Many note taking apps allow you to attach a picture. You could take notes with a pen when it is inappropriate to use your phone, then take a picture of those notes and attach them to an entry in the app. Those notes are then digitally searchable.
Six months ago I reverted to carrying and using a notebook. Prior to that I'd been using OneNote on my phone, with some success. The main reasons I began using a notebook again are: 1) when thinking about a particular problem I like to attempt describe its features in words, with a graph, and with math, where possible; 2) I find that I think slightly more clearly when I have to use a pen, and tend to be able to recall it better - not sure why this is.
I use a notebook that is about one third wider, slighter longer, and around three times thicker than my p...
My impression is that you are now evading questions and being deliberately provocative; but I'll play...
If the rate economic growth were to increase by x35, would you think you were in a runaway scenario?
I did not mean to imply that situation in quote 1 would happen within the timeframe of quote 2, and I don't think i did. It's a thought experiment and I think that is clear.
And, by the way, understanding that you lost control is how you know you're in a runaway scenario.
There are examples of this in real history from smart people who thought we'd lost control - see Samuel Butler. We have, arguably. The extent to which machines are now integral to continued economic prosperity is irreversible without unbearable costs (people will die).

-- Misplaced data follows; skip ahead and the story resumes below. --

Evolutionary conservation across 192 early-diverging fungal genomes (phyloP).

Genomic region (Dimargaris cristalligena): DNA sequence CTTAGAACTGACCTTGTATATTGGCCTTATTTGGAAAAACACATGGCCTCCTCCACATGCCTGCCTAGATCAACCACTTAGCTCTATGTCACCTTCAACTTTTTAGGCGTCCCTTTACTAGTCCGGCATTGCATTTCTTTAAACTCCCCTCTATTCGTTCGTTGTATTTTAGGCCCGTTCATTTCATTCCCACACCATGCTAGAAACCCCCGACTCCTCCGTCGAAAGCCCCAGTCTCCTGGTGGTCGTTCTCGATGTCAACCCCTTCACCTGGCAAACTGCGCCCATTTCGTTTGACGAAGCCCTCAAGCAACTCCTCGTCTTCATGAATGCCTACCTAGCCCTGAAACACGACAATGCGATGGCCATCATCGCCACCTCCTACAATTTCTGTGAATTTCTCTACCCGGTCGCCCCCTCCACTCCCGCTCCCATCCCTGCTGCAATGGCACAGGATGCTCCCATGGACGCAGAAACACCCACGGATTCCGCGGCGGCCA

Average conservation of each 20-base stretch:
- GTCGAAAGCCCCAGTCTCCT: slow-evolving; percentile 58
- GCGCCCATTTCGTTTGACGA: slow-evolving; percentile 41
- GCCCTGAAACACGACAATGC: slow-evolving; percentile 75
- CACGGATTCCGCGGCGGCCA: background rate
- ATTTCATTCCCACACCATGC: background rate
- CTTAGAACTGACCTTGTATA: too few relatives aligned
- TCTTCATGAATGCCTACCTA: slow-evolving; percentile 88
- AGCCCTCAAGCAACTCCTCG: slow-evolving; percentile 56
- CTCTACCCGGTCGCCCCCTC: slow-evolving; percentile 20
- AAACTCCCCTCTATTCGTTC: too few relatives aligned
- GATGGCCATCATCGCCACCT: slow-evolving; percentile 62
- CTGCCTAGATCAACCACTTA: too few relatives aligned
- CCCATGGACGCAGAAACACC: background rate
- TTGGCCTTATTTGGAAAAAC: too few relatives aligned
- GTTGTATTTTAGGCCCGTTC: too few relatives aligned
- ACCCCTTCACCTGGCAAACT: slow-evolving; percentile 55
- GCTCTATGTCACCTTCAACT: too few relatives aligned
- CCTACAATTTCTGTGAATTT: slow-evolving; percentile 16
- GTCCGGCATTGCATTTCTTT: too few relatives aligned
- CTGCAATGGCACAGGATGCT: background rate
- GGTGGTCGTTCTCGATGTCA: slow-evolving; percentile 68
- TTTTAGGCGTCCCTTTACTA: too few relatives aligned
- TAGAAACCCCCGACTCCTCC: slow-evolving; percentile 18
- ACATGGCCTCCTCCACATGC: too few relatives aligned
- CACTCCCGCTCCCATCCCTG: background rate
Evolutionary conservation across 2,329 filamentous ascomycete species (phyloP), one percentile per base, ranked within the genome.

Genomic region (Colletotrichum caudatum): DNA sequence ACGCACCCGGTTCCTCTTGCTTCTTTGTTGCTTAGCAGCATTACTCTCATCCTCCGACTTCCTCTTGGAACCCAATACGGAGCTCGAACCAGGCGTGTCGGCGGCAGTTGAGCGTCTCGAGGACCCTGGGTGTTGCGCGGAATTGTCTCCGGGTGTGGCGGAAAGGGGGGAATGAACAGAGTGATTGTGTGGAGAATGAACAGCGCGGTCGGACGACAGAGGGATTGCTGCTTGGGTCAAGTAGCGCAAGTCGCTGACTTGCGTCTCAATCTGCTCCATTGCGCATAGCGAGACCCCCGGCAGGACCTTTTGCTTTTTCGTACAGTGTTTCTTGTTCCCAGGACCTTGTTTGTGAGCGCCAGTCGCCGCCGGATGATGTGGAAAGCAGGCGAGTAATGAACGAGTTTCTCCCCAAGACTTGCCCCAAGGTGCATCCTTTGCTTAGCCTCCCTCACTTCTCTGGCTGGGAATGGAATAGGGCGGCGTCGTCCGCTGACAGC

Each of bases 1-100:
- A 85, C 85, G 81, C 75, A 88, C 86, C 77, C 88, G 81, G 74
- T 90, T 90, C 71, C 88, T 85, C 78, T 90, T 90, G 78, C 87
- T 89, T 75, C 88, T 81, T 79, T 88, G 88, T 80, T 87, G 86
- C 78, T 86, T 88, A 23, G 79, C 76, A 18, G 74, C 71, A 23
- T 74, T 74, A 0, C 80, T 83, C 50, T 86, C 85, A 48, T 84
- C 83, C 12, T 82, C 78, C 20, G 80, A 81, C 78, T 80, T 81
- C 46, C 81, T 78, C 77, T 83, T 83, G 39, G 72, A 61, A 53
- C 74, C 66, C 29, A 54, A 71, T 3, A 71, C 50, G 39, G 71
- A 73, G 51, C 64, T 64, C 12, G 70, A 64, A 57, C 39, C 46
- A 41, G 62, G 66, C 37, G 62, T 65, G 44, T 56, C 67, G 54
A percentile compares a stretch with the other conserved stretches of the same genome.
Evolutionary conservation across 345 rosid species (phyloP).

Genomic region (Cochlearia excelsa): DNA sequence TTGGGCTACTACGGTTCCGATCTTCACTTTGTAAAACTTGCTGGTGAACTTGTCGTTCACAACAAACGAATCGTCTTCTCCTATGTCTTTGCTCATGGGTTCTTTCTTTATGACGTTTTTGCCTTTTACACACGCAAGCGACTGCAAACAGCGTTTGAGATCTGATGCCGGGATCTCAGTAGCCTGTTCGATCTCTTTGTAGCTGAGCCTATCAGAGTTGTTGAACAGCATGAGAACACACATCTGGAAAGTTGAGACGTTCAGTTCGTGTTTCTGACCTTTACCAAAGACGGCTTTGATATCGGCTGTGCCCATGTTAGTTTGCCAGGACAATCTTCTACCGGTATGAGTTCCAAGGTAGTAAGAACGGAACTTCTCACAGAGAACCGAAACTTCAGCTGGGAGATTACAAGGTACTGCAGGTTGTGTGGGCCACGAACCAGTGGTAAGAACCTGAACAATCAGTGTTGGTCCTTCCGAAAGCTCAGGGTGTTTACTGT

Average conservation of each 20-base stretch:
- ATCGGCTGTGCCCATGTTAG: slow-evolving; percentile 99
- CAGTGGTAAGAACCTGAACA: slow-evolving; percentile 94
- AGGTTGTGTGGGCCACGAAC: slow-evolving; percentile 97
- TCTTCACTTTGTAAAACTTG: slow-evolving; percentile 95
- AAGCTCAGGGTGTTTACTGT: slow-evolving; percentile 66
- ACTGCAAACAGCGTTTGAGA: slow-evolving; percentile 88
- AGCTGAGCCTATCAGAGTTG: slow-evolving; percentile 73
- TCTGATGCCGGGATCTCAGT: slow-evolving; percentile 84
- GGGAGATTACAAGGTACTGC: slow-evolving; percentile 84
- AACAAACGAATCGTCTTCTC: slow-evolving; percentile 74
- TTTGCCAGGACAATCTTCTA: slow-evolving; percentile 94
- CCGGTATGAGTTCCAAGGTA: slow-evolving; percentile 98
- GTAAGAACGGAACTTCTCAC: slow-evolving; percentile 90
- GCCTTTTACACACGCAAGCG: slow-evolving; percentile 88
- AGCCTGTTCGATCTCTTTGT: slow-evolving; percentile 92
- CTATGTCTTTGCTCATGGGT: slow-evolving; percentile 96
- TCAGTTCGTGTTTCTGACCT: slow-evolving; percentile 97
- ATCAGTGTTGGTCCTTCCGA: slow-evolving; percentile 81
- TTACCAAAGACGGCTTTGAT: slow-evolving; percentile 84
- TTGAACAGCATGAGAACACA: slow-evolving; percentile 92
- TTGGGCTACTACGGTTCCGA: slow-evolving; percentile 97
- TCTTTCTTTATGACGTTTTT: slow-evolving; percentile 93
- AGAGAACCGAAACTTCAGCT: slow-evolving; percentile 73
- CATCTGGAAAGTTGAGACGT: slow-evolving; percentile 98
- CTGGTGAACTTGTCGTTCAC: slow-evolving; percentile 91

We are talking about a runaway scenario in a human civilization, aren't we?
I don't think that's possible. Do you? A runaway means a massive and ongoing boost in productivity. That seems achievable only by AI, full brain emulations, or transhumans that are much smarter and faster at doing stuff than humans can be.
So what does it mean?
I was agreeing (mostly). My point was that by that definition we could never predict, or even know that we are in the middle of, a runway scenario. I did pose it as a question and you did not reply with an answer. So wh...
Precisely! So focus on the middle of the distribution, not the extremes.
No reason? How about humans?